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UK ready to send leftover Covid vaccines to 'friends and neighbours' Ireland and EU when our population is protected

BRITAIN is ready to send leftover vaccines to its “friends and neighbours” as soon as our population is protected, a Cabinet minister has said.

Trade Secretary Liz Truss did not rule out helping Ireland, which is struggling to meet jab targets after being hit by EU supply issues.

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Ms Truss said: “Of course, we first need to make sure that our population is vaccinated.

“We have a target to get the most vulnerable vaccinated by mid-February.

“It’s a bit too early to say about how we would deploy vaccines but we certainly want to work with friends and neighbours.

“We want to work with developing countries because we’re only going to solve this issue once everybody in the world is vaccinated.”

But with predictions that the UK will ultimately have a surplus of jabs after vaccinating the population, questions have turned to when the Government will help other nations.

Meanwhile, the row over the EU’s attempts to put checks on the Irish border to try to control vaccine exports continues.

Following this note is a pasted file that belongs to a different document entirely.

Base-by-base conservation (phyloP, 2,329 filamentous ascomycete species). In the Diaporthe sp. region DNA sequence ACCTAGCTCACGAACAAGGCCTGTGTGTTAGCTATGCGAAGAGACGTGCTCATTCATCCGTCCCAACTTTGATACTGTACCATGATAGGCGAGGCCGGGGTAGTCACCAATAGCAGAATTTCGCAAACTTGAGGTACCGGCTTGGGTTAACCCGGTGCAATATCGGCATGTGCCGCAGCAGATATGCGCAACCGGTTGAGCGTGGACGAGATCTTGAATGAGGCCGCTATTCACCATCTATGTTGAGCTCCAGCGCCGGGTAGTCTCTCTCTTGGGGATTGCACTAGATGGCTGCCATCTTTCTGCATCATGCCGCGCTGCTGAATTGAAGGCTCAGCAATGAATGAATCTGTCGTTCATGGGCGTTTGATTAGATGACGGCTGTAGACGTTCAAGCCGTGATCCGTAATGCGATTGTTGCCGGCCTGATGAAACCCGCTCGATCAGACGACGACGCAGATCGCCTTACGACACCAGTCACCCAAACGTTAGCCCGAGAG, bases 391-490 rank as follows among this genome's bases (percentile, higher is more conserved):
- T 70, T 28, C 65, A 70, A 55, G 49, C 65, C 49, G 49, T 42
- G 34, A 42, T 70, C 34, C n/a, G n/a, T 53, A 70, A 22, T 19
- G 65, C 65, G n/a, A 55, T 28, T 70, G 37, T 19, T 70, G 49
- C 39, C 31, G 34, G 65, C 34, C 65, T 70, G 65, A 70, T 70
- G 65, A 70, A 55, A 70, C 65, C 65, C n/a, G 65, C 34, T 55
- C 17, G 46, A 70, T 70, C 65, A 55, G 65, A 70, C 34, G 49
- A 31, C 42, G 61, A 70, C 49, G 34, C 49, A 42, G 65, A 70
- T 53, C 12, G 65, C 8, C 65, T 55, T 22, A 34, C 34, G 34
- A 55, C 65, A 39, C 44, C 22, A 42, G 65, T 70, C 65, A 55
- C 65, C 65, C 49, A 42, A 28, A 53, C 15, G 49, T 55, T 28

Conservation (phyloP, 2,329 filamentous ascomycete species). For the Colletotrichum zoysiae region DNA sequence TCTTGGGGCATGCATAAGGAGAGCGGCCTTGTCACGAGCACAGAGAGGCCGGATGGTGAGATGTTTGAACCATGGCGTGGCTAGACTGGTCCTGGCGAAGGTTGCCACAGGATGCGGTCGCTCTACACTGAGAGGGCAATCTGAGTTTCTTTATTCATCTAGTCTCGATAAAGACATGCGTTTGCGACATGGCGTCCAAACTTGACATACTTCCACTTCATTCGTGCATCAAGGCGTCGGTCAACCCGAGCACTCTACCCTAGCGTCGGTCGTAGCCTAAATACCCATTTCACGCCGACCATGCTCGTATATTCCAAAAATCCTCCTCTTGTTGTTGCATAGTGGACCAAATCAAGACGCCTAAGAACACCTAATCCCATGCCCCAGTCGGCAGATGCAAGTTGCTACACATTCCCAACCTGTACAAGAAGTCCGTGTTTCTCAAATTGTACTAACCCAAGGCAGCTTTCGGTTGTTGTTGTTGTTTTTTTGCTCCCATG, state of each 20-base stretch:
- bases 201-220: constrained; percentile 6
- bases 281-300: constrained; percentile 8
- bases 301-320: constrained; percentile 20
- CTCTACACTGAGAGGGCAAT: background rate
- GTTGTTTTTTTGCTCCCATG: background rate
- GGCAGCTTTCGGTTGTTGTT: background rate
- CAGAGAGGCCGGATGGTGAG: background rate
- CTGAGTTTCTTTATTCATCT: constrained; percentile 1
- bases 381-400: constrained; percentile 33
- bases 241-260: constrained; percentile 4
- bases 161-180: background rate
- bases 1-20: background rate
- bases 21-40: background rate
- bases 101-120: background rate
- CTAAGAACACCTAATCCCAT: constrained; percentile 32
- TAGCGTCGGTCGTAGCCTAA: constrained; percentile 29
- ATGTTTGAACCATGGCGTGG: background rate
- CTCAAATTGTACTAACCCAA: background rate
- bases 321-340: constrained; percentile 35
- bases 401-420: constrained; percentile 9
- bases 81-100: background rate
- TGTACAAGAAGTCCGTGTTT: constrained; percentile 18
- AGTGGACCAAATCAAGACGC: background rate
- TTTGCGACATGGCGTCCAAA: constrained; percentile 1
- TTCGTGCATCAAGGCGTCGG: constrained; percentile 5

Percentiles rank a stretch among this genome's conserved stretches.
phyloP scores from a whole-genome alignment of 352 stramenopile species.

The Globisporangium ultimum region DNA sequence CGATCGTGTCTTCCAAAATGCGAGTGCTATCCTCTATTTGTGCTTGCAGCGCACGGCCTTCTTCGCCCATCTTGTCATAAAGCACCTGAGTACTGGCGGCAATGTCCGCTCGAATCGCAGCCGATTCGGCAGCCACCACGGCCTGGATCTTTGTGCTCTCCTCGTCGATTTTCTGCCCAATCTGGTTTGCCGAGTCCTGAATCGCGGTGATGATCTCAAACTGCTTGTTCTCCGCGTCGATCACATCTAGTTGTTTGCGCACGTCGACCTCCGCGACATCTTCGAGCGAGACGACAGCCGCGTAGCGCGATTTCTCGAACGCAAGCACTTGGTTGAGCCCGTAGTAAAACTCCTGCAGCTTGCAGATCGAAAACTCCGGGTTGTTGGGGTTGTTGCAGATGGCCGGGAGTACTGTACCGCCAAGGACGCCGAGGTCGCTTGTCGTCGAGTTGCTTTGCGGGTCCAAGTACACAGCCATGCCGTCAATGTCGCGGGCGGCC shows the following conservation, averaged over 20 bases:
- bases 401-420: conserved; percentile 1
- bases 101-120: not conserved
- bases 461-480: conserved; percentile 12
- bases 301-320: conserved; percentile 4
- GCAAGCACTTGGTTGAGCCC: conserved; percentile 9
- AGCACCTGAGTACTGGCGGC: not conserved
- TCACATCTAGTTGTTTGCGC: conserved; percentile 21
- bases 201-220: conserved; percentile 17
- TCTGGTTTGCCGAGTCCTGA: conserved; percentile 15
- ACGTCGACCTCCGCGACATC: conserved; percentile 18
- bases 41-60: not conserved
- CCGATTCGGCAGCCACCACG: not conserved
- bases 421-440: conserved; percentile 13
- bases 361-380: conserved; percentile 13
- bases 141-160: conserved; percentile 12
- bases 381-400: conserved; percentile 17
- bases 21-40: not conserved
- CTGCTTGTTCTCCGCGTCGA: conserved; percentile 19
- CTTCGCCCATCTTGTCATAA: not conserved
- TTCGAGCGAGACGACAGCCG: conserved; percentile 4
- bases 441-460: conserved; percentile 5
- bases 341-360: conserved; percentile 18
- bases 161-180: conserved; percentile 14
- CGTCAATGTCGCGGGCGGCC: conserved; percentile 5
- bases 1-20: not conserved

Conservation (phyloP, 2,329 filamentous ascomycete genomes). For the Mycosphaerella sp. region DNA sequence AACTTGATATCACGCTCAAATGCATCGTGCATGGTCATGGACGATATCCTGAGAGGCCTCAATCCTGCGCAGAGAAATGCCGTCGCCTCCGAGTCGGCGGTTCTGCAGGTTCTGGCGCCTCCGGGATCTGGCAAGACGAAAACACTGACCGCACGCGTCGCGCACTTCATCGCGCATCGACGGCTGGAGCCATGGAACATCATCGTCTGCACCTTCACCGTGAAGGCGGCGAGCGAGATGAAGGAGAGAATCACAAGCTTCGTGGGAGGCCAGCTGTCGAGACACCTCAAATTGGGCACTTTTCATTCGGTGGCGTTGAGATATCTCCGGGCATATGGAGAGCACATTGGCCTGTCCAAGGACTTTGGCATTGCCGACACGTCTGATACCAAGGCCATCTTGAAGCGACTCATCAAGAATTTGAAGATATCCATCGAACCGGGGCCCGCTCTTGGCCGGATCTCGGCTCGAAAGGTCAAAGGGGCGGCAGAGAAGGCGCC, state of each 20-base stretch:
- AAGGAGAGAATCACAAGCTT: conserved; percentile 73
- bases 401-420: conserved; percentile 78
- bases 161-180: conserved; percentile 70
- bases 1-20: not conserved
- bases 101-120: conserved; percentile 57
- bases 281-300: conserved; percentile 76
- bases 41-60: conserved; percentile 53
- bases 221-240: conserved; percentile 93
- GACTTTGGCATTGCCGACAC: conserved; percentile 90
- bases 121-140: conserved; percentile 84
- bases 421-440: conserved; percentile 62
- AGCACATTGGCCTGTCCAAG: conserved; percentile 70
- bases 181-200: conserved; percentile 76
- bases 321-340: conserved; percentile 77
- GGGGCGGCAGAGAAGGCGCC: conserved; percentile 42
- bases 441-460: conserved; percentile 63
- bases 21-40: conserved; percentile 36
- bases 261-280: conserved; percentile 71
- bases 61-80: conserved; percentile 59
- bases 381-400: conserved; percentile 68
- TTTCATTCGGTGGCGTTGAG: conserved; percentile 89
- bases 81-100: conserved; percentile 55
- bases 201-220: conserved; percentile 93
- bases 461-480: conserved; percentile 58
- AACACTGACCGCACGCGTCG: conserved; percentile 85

The EU signed a deal in August for 300million doses of the Oxford- AstraZeneca vaccine — approved for use in the union on Friday.

The UK ordered 100million doses in May.

But AstraZeneca said there were supply problems caused by manufacturing difficulties at its plants in Belgium and the Netherlands.

It meant the EU was likely to receive fewer doses so in an effort to control the supply problems the bloc announced it was introducing export controls on vaccines made there.

And it said it would apply them to vaccines moving between the Republic of Ireland, which is in the EU, and Northern Ireland.


It meant the EU would be overriding part of the Brexit deal for Northern Ireland.

The country’s First Minister Arlene Foster called it “an incredible act of hostility” by the EU — although it has since reversed the decision.

But France’s Europe minister Clement Beaune has said the EU could punish AstraZeneca if the company prioritised deliveries to the UK.

He said: “These are serious accusations, so it is not done lightly.

"I am not saying that there is a problem but if there is a problem and they have favoured other countries, for example the UK, over us then we will defend our interests.

“Our contracts need to be respected. Contracts are not moral commitments, they are legal commitments.

"Penalties or sanctions can be triggered in every contract.

“If there has been a preference granted to the British, then that’s a problem.”

On Sunday, the European Commission President Ursula von der Leyen said AstraZeneca had agreed to provide an extra nine million vaccine doses to the EU.

She said the firm will provide 40 million doses for the EU by the end of March – half of what it originally agreed to.

She added that AstraZeneca would begin deliveries one week sooner than scheduled and expand manufacturing capacity in Europe.


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